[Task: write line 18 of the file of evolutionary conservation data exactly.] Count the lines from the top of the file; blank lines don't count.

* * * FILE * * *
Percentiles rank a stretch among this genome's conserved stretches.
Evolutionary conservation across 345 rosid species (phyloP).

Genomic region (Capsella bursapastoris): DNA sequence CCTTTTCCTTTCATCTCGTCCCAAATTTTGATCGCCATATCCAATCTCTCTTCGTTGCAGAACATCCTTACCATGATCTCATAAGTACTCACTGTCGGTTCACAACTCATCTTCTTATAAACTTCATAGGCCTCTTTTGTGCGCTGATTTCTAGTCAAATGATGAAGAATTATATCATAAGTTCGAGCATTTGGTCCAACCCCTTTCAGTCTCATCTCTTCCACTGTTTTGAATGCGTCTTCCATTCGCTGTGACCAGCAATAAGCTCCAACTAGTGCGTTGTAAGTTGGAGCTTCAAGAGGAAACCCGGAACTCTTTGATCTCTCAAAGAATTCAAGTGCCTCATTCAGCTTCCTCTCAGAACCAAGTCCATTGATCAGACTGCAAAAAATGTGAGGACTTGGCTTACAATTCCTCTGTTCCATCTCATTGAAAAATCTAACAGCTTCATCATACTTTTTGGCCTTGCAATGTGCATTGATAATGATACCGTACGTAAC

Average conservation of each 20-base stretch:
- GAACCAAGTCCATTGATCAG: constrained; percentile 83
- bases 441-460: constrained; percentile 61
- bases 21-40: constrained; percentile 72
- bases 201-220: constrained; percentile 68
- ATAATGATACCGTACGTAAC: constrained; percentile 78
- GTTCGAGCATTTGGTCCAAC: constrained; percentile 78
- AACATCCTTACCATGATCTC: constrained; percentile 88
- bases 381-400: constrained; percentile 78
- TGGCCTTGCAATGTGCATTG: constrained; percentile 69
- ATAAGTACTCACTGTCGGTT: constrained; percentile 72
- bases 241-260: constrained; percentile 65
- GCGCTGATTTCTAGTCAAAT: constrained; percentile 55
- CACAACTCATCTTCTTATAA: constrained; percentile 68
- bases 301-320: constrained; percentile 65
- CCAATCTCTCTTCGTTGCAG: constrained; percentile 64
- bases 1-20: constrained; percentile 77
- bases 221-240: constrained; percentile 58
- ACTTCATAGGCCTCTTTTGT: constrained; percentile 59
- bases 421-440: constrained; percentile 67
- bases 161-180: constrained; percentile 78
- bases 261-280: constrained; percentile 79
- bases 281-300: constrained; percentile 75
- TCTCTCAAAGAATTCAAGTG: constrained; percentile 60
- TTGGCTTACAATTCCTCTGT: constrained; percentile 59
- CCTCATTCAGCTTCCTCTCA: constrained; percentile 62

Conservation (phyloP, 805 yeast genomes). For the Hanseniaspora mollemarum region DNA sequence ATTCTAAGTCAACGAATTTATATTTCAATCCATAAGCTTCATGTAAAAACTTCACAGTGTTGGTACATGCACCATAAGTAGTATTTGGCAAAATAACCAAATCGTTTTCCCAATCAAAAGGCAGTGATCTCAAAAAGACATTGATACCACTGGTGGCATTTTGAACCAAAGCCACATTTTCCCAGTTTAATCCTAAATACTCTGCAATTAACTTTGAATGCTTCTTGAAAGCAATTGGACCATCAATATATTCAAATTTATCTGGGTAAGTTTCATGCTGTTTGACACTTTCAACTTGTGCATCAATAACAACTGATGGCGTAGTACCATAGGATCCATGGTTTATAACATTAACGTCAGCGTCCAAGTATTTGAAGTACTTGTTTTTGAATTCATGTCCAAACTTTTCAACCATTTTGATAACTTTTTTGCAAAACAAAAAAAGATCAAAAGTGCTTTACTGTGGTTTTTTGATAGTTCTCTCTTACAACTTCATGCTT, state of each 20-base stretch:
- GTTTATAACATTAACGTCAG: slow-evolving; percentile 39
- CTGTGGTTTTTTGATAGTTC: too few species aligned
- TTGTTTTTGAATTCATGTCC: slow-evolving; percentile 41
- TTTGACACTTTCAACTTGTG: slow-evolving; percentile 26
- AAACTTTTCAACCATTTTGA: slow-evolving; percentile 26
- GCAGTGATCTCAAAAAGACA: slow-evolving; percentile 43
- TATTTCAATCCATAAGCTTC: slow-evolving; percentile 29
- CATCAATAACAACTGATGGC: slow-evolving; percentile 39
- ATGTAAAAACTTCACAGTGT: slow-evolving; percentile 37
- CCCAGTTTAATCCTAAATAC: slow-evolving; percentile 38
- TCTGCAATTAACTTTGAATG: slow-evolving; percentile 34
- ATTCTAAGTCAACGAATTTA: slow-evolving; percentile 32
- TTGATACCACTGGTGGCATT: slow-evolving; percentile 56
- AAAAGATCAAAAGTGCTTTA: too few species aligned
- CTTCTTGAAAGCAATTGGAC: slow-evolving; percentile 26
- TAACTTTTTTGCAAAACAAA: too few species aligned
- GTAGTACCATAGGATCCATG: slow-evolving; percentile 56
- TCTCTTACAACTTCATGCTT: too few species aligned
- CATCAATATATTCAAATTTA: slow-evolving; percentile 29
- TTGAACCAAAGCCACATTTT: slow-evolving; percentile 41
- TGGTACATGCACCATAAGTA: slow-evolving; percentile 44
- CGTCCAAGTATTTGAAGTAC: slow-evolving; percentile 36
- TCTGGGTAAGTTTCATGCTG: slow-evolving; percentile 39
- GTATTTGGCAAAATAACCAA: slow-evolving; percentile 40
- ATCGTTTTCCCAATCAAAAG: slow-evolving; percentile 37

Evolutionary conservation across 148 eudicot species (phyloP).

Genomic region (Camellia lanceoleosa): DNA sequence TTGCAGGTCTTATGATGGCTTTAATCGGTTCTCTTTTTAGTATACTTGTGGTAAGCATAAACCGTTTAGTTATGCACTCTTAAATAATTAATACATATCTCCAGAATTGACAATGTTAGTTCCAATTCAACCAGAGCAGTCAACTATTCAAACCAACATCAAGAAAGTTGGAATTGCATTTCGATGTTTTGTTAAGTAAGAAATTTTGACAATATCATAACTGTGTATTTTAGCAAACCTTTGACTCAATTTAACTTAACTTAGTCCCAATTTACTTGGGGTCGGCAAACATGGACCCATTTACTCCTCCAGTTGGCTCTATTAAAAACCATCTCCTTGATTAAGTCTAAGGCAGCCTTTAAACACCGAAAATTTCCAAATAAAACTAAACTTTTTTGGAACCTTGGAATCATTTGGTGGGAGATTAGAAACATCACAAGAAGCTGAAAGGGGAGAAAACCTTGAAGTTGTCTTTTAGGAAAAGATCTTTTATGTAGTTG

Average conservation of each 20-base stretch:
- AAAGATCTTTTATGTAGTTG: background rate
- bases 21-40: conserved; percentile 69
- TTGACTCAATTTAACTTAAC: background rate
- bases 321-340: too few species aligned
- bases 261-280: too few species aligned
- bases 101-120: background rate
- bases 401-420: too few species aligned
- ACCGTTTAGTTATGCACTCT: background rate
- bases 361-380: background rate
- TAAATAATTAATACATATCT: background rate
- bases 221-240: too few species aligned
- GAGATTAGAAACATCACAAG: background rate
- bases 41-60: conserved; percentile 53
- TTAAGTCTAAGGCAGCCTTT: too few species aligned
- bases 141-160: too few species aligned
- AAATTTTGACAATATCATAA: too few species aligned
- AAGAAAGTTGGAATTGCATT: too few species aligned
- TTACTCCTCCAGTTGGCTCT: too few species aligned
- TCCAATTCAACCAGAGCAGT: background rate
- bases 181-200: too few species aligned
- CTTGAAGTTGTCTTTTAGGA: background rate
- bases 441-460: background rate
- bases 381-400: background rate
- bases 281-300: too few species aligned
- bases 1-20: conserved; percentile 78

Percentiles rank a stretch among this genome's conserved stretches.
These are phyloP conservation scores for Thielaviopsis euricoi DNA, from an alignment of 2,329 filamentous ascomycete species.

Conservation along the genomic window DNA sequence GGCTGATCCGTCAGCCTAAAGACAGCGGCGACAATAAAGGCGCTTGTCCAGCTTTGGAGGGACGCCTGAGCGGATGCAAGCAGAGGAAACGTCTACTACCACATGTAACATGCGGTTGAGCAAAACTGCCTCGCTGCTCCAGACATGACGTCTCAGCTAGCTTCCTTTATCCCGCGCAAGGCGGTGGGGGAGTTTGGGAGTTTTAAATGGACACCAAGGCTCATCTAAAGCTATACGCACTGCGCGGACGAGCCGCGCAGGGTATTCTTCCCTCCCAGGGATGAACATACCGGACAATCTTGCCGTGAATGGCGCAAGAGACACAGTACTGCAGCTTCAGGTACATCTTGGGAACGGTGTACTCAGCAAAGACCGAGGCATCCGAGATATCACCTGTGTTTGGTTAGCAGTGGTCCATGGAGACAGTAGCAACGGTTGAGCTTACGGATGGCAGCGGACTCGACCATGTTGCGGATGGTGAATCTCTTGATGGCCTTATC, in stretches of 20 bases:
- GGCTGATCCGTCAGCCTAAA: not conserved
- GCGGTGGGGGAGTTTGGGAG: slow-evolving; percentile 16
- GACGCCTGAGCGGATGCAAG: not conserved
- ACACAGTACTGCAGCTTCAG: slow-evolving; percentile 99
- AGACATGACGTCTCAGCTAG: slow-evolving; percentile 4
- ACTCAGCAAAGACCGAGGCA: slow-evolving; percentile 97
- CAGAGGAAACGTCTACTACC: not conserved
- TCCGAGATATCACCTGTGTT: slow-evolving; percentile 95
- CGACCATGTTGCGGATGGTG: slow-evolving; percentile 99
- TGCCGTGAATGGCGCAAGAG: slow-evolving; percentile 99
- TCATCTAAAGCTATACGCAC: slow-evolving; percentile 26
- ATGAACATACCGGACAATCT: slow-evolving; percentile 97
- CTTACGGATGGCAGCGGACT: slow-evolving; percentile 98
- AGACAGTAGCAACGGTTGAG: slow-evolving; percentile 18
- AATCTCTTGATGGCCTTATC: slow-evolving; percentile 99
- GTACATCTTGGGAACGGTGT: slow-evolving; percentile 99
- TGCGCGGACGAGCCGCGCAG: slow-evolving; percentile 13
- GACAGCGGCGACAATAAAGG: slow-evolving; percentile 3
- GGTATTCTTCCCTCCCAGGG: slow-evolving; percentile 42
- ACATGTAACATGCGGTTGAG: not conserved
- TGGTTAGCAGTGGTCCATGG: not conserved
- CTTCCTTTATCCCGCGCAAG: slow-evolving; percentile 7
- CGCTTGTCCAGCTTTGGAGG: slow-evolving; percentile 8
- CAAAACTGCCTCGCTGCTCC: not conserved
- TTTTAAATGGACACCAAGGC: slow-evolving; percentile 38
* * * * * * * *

- bases 301-320: constrained; percentile 65